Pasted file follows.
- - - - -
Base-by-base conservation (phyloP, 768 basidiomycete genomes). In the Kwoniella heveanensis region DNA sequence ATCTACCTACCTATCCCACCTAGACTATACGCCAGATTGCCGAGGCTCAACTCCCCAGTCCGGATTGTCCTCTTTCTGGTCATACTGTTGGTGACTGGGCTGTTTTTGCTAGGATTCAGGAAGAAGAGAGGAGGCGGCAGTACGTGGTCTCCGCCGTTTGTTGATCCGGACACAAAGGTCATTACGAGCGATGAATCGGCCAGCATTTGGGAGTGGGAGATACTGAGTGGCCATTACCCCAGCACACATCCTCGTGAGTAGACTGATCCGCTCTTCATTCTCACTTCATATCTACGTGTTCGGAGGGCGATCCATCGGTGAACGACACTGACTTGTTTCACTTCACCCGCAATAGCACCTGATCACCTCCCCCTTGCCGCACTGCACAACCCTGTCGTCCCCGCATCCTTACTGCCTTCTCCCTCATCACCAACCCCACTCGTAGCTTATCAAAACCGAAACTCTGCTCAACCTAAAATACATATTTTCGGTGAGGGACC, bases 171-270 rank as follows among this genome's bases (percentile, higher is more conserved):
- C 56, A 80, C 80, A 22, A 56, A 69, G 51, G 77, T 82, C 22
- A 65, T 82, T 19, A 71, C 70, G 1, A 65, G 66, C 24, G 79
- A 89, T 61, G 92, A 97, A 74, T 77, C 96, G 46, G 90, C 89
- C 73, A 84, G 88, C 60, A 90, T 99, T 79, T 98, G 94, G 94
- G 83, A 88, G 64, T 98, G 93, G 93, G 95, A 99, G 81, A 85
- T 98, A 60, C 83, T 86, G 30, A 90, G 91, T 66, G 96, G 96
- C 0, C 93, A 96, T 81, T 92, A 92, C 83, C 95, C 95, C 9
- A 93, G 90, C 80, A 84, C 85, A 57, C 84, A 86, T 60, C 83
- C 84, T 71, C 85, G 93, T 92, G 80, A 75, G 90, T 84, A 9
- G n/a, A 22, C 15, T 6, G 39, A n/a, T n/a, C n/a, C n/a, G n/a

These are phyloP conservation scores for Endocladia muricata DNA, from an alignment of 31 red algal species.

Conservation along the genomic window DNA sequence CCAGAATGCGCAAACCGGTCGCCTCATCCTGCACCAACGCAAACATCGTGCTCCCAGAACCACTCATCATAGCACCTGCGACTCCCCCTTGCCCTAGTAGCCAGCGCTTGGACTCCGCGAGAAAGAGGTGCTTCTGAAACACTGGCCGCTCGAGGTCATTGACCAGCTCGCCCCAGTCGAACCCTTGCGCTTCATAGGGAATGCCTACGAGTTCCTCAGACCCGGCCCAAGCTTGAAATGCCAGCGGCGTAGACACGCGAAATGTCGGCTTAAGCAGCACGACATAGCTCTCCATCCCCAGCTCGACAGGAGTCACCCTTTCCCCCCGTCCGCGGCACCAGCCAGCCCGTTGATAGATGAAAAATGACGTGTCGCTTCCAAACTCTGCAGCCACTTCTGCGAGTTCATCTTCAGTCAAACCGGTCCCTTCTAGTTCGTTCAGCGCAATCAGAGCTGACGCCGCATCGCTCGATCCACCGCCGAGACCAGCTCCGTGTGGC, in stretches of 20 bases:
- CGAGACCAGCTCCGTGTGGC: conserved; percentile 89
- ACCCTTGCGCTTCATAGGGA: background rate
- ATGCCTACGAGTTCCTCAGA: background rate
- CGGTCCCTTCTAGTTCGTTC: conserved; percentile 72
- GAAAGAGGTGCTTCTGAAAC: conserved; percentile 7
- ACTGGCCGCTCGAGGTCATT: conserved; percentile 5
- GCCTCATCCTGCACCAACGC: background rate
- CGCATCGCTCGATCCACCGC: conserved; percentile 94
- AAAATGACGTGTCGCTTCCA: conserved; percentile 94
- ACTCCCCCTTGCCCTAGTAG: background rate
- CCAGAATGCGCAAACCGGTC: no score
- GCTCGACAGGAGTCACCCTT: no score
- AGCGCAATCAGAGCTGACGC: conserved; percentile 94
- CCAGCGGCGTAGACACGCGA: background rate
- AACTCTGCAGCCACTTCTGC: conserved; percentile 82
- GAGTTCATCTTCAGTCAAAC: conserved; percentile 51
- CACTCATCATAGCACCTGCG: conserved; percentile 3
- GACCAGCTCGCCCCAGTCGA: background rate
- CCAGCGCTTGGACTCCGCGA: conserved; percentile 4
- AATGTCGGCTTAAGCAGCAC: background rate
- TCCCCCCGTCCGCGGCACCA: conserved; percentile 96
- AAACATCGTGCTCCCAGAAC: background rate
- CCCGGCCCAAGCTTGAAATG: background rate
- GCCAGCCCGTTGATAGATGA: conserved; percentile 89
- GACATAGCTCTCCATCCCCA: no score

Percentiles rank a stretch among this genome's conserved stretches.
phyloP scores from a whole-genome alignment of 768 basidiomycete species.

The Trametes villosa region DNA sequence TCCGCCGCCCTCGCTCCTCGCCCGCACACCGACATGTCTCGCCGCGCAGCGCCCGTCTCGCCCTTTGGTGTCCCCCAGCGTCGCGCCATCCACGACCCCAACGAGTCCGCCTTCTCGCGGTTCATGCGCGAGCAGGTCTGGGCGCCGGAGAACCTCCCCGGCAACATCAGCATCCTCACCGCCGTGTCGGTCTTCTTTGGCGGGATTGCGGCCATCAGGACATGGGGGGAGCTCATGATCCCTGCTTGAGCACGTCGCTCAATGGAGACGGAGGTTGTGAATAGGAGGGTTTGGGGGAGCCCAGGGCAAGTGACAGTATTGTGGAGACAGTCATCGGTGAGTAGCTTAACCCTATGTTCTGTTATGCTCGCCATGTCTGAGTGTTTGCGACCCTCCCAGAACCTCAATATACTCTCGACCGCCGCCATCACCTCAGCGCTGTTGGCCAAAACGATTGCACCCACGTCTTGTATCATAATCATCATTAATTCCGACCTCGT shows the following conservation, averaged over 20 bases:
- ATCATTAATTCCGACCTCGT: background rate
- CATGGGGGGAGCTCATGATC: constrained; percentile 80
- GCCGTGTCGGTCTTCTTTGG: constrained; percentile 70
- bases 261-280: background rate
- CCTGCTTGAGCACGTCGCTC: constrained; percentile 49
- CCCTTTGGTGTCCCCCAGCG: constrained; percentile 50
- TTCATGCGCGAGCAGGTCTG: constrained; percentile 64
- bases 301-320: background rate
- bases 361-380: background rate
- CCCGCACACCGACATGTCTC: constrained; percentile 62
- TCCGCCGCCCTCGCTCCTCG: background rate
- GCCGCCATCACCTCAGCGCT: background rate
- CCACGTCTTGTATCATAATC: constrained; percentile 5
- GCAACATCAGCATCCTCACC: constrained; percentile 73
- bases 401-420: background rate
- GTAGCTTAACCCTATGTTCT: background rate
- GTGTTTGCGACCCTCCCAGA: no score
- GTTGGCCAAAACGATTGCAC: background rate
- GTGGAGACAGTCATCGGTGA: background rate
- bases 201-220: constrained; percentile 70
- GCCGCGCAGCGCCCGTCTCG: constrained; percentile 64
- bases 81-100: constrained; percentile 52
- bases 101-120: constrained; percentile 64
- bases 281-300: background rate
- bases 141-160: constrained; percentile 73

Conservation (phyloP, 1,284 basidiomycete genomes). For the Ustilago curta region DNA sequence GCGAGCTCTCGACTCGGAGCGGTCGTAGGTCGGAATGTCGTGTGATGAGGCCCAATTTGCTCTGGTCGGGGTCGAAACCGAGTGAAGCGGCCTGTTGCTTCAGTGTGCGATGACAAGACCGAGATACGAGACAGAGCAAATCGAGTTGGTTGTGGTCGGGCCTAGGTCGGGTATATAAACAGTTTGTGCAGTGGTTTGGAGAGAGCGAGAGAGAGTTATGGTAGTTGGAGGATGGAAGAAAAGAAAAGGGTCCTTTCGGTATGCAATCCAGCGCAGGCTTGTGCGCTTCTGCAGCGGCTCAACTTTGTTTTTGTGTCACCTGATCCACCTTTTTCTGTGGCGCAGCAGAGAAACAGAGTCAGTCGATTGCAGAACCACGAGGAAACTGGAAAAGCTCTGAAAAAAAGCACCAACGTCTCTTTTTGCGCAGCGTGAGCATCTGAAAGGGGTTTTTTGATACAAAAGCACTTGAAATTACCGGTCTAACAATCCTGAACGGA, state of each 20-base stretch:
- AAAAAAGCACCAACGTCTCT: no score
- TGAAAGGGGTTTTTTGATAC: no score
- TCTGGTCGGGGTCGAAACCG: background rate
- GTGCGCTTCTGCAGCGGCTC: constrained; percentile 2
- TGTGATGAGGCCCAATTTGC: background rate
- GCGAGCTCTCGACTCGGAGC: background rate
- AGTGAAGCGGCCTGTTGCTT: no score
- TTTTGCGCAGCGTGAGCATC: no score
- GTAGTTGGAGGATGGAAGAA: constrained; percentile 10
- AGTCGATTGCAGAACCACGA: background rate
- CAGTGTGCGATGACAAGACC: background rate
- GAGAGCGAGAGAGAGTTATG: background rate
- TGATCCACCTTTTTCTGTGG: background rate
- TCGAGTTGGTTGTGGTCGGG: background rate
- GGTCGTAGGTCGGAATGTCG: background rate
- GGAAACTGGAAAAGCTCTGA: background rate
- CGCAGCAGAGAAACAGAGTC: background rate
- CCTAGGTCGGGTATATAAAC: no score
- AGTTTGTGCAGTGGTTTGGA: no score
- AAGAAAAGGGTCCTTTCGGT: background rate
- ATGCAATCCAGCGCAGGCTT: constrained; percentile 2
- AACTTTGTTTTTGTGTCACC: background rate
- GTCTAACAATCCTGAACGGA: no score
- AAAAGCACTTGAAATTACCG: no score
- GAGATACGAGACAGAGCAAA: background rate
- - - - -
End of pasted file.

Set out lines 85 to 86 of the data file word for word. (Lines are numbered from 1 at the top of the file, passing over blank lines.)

- CCTAGGTCGGGTATATAAAC: no score
- AGTTTGTGCAGTGGTTTGGA: no score